Early 20th century Salvation Army lantern slides. Melbourne, Australia
Wide angle reviews, interviews and opinion on music, travel and the arts by writer Graham Reid
Mose Allison: Parchman Farm (1957)
Graham Reid | | 1 min read
Mose Allison is a jazz and blues singer whose songs have been covered by a surprising number of rock artists . . . surprising because when you hear Allison's originals -- as in this case, typically swinging, groove-driven by drummer Nick Stabalus and bassist Addison Farner -- it sounds a very long way from how they turned out in the hands of people like Blue Cheer or the Who in the Sixties.
Townshend of the Who says their hit My Generation was inspired by Allison's Young Man Blues and his vocal on the demo was laidback in the manner of Allison.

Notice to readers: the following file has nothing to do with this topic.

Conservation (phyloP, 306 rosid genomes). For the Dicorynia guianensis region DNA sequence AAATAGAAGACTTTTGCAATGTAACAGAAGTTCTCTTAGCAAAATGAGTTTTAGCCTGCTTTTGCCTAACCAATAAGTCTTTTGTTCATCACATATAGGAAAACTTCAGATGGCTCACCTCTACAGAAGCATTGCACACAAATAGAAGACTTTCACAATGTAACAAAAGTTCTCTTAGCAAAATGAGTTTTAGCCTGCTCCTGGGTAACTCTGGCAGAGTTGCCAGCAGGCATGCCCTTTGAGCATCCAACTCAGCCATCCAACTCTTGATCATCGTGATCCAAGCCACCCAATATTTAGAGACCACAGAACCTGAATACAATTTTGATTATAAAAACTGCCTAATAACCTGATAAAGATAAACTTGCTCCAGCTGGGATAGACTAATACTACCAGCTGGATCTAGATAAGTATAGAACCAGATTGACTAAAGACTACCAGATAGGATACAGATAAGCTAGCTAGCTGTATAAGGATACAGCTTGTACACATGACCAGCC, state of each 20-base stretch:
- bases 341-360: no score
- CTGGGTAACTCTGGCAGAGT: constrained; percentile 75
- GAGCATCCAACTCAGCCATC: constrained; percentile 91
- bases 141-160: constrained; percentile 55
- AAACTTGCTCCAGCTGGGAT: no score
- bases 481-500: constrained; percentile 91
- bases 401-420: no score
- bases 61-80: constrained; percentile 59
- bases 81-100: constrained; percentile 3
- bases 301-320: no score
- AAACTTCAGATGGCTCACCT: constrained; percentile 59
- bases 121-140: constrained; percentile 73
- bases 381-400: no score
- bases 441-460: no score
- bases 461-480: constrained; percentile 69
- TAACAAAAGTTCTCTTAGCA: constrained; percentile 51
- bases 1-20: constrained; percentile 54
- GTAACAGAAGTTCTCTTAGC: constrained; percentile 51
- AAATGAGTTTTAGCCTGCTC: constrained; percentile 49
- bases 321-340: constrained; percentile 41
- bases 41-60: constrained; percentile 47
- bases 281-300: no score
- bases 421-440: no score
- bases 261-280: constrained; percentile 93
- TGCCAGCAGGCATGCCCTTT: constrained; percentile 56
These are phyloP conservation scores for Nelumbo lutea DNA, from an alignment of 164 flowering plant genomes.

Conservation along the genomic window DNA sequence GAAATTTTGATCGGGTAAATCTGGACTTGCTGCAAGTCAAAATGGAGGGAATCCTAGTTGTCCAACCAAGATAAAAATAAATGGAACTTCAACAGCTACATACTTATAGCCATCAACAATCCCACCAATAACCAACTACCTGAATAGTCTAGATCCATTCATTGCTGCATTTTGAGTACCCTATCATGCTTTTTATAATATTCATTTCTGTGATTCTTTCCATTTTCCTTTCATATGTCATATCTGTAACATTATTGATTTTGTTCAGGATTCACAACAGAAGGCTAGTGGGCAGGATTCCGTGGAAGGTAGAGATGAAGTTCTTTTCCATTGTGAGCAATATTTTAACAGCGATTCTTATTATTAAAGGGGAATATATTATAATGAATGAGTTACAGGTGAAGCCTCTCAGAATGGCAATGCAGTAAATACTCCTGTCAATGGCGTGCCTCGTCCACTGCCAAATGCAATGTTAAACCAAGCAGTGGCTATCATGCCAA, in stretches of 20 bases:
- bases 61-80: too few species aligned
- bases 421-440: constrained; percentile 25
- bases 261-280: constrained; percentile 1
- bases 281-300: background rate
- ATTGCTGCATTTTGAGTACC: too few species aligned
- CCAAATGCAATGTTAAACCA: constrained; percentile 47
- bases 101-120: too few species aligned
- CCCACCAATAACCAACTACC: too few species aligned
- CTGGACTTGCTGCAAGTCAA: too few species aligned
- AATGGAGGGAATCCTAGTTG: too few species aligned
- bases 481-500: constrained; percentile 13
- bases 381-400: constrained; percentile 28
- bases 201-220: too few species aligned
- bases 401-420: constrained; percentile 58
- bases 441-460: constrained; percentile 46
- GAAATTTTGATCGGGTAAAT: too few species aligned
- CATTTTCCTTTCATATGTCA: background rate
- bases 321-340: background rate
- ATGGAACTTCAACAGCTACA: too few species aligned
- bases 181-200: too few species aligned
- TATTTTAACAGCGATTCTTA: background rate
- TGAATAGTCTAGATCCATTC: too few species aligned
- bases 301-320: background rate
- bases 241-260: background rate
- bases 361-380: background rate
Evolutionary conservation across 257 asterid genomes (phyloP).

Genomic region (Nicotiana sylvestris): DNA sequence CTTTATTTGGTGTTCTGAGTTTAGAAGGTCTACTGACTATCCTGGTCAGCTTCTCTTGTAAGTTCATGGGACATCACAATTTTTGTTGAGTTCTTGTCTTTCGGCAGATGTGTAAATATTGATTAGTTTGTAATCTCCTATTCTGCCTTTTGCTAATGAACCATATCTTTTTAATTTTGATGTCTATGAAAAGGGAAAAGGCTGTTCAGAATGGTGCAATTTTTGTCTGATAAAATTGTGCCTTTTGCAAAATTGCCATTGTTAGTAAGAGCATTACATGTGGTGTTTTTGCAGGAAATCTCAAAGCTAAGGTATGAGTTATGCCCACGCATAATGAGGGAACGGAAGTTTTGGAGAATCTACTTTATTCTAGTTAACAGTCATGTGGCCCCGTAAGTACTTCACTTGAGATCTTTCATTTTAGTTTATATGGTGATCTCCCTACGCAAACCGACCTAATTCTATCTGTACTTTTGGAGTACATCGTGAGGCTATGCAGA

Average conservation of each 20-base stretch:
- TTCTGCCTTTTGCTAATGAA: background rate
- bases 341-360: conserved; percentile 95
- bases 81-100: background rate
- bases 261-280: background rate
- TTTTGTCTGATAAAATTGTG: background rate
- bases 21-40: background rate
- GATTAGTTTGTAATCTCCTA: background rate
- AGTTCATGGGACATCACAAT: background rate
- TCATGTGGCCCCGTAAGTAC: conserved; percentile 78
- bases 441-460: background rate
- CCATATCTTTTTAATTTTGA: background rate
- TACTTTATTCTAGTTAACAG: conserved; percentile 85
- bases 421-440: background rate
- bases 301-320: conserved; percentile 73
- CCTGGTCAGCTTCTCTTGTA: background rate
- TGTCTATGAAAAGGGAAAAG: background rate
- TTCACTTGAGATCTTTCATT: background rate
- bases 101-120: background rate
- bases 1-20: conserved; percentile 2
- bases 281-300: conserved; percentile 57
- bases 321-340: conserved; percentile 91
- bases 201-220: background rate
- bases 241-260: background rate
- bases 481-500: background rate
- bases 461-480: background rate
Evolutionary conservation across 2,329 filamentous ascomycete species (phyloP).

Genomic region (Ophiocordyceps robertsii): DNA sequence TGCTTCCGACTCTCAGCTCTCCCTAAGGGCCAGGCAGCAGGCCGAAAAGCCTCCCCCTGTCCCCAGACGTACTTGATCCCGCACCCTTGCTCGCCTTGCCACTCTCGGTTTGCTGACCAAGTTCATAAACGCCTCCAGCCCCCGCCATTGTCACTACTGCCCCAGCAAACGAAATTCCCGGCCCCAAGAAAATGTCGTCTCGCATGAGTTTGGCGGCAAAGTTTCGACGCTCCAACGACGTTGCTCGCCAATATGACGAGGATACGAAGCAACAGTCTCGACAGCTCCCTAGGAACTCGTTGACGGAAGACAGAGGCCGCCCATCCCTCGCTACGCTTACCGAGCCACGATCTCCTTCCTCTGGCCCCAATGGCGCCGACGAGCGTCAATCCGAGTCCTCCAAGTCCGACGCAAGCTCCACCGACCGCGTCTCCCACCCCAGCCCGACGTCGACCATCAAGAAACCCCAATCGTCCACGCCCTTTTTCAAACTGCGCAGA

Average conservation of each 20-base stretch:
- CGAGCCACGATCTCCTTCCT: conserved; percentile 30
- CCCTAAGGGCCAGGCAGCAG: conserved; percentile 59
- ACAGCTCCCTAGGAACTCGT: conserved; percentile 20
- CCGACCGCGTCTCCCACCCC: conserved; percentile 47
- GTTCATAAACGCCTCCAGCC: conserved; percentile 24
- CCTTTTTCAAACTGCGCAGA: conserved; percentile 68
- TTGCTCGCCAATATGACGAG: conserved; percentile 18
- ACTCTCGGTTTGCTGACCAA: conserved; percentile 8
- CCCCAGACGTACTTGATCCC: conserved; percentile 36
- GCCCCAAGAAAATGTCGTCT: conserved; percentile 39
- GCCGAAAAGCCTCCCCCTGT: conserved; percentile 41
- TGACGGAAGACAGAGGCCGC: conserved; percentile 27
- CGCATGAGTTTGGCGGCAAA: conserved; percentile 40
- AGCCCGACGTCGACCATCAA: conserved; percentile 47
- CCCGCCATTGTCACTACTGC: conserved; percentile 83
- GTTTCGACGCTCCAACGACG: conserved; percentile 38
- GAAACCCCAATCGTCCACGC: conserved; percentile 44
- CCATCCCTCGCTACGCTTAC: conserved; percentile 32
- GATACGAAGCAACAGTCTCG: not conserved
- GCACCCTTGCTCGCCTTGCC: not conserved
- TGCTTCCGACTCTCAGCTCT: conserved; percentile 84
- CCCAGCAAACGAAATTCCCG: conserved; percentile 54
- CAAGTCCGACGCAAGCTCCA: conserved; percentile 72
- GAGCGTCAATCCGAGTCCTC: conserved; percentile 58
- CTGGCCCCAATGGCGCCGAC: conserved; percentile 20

But he accidentally stuttered so singer Roger Daltrey introduced that as a significant component of the song to suggest youthful nervousness and frustration.
The Who also covered Sonny Boy Williamson's Eyesight to the Blind (on Tommy) which Allison covered around the time of Parchman Farm and Young Man Blues, which the Who did . . . in a very different way.
Here's Mose Allison's Young Man Blues.
Mose Allison (b. 1927) Young Man Blues
And here's the Who
Young Man Blues, the Who live in 1970
Parchman Farm clearly has its origins in the blues and is about an inmate at the notorious prison in Mississippi which held Bukka White (who wrote Parchman Farm Blues), Elvis Presley's father Vernon, various civil rights and black activists . . . among thousands of others.
This first recording of Parchman Farm was done in Rudy Van Gelder's Hackensack studio for the Prestige album Local Color released in '59.
You might like to compare Mose Allison's Parchman Farm with Blue Cheer's feedback-infused heavy metal version below.
How the hell did that happen?
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